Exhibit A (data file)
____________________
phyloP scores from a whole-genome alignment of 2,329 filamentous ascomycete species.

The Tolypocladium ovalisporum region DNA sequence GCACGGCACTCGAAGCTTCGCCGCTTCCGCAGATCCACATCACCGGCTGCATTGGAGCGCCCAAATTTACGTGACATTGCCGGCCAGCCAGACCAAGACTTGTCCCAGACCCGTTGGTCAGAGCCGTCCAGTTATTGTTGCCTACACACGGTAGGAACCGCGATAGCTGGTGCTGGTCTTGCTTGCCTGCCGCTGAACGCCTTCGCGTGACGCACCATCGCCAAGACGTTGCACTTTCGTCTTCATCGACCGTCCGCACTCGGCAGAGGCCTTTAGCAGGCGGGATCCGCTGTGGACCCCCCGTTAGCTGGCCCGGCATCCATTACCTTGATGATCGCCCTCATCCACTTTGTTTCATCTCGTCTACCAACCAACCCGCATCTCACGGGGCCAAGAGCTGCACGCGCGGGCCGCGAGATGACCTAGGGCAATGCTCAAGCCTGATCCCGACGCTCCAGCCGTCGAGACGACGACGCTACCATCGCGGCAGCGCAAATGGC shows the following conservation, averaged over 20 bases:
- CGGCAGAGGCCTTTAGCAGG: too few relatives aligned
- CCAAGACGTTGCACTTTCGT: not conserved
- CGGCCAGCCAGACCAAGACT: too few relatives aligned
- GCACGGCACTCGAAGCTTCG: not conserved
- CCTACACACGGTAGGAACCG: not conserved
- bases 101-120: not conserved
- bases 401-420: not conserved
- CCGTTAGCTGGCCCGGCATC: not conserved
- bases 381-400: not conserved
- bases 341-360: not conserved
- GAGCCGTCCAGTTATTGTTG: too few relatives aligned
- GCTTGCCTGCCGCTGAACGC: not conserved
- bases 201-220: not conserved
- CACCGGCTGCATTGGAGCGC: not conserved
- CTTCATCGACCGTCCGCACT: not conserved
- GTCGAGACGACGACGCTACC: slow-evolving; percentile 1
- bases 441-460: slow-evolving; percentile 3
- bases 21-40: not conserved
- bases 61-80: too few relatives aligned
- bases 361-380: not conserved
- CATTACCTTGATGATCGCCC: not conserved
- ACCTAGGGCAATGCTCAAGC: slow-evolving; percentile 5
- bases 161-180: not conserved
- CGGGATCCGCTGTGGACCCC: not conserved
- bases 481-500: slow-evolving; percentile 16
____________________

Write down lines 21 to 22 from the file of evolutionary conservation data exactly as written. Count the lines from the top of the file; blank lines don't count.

- bases 61-80: too few relatives aligned
- bases 361-380: not conserved